If there is one example of where it is hard to argue that propaganda can be a genuine force for good then it is when it comes to public health campaigns, which the closing section of the exhibition focuses on. This serves as a nice twist in the tale, for after being bombarded with all the nationalism and the war cries it dawns on you that exactly the same propaganda techniques are being using in the material telling people to exercise more, always wear a seatbelt or remember to sneeze into a handkerchief. As the do-it-yourself guide to making effective propaganda in the exhibition leaflet attests, these public health campaigns tick all of the boxes. Establish authority; Exploit existing beliefs; Create fear; Hammer it home, etc. The Ministry of Health’s ‘public enemy’ poster from 1960, depicting the man who sneezes without a handkerchief as a disease-spreading menace, gave birth to the phrase ‘coughs and sneezes spread diseases’ and helped to raise awareness of a very simple solution to a very serious problem, and probably saved lives as a result. And yet it stands as a classic example of an ‘enemy within’ propaganda campaign, taken to extreme levels by the Nazis.
The section devoted to ‘the enemy within’ is, unsurprisingly, dominated by antisemitic material from Nazi Germany, and while much of it will be familiar to many, it is still worth a good look. There are some interesting video interviews with experts on the subject that discuss the Nazis’ demonisation of the Jews in a broad context. How, for instance, the propaganda differed between within the Reich to inside the newly-occupied countries (where Joseph Goebbels’ propaganda machine had considerably less time to kick into gear and get the full attention of its new audience). And how, relatively speaking, the propaganda aimed at the Nazis’ other ‘enemies within’, such as the Catholic Church, was much less effective and its campaign ultimately short-lived. Most shocking of all the material here is a public information film about how to detect Jews who were able to make themselves appear alarmingly non-Jewish and blend almost seamlessly into society – almost as though they were as human as you or I. Disturbing as it was to consider, I could not help but wonder how my own thoughts and perceptions may have been coloured or altered had I been living in Germany at the time and been witnessing material like this every time I went to the cinema, for a period of more than ten years. Goebbels once said that ‘It may be a good thing to possess power that rests on arms. But it is better and more lasting to win the heart of a people.’ It is little wonder that propaganda has got such a bad reputation.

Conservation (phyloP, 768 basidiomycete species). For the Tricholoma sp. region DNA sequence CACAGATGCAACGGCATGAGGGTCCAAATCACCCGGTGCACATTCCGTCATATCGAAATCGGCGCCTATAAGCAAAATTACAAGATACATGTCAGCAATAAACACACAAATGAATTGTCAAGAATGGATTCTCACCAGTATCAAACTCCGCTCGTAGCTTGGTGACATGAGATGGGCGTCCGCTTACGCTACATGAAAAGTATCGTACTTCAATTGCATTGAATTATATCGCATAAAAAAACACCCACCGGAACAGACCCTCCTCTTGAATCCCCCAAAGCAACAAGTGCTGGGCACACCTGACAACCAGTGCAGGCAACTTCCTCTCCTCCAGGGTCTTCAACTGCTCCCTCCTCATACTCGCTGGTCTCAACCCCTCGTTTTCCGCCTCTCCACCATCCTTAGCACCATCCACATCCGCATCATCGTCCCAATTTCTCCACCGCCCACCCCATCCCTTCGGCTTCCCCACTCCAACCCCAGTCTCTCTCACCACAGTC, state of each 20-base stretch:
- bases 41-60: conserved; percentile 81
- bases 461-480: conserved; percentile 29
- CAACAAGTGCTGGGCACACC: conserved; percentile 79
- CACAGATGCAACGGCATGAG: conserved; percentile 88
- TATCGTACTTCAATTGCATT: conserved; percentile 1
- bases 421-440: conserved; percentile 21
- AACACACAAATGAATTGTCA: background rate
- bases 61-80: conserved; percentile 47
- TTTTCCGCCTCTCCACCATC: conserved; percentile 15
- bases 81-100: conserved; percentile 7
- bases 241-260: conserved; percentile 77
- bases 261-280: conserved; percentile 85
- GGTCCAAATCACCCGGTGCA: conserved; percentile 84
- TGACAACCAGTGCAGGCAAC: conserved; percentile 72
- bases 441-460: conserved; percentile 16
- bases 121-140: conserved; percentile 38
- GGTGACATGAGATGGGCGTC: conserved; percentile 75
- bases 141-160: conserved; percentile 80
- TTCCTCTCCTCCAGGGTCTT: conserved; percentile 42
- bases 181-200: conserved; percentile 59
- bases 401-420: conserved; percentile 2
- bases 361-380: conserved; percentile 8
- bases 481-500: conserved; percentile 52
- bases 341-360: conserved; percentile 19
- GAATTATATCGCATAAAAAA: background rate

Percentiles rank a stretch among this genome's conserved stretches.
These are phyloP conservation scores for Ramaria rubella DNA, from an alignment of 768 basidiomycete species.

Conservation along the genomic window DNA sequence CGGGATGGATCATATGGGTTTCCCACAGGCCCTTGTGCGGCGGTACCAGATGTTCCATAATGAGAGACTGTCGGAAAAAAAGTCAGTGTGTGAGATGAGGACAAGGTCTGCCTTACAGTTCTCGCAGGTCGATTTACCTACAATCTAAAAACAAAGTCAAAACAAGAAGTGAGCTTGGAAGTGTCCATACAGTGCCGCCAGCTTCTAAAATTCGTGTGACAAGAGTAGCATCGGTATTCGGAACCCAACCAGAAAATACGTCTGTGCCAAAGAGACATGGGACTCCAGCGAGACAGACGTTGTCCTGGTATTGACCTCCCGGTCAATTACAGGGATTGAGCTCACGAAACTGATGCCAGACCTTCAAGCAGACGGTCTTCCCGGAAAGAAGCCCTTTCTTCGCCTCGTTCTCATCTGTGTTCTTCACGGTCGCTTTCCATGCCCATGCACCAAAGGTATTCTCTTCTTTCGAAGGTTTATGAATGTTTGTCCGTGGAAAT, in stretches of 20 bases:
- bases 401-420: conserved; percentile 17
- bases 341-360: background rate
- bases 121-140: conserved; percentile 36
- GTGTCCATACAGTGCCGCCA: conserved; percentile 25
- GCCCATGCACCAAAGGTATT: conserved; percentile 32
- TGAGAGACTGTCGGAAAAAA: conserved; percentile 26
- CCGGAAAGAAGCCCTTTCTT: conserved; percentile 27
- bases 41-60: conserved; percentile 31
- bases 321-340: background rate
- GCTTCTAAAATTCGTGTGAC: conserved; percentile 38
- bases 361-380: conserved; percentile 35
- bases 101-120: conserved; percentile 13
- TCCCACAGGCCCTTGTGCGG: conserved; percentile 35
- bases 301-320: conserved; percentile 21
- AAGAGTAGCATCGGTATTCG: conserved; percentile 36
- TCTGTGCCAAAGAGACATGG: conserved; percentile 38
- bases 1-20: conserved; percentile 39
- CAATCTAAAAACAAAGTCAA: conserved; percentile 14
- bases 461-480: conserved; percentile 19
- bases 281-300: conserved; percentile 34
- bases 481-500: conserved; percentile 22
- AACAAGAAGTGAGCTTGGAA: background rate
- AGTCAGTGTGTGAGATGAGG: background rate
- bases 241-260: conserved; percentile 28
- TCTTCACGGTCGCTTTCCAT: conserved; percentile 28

On the whole I enjoyed the way that the exhibition challenged my perceptions and made me ask myself what I think propaganda is. However I would have liked to have seen more material from before the twentieth century, especially given that the word ‘propaganda’ originated in the early seventeenth century, with the Catholic Church’s establishment of a body called the Congregatio de Propaganda Fide or ‘Congregation for Propagating the Faith’, responsable for carrying out missionary work. While it was not until the first World War that governments set about creating their own departments and ministries dedicated to producing propaganda (the British government’s Enemy Propaganda Department were the first), for as long as there have been powerful people in the world there have been powerful people using propaganda in some way or another. Just ask Napoleon, whose enormous coronation portrait stares down at you from the wall.
By the way, all of the quotes I have used so far in this blog came from a series of slightly creepy-looking mannequins that stand in line at the exhibition’s entrance – you walk through them like they await your inspection – with the words of philosophers, politicians, writers and other thinkers projected onto them. My favourite of all the quotes about propaganda I saw here was by the brilliant Bertrand Russell, who once wrote, ‘The propagandist is a man who canalises an already existing stream. In a land where there is no water, he digs in vain.’ For me, it cuts right to the heart of what propaganda is. For propaganda ultimately can only work when it plays upon the indented audience’s already-held beliefs or assumptions – that is, their pre-established ‘truths’. Even in its most grotesque and outrageous forms, propaganda merely exploits pre-existing prejudices.
Propaganda: Power & Persuasion runs at the British Library on Euston Road (next to St Pancras International Station) until 17th September 2013. Tickets are priced at £9 for adults, whilst under-18s go free. Why not whet your appetite for this fascinating exhibition with this little video all about defining propaganda? YOU KNOW YOU WANT TO.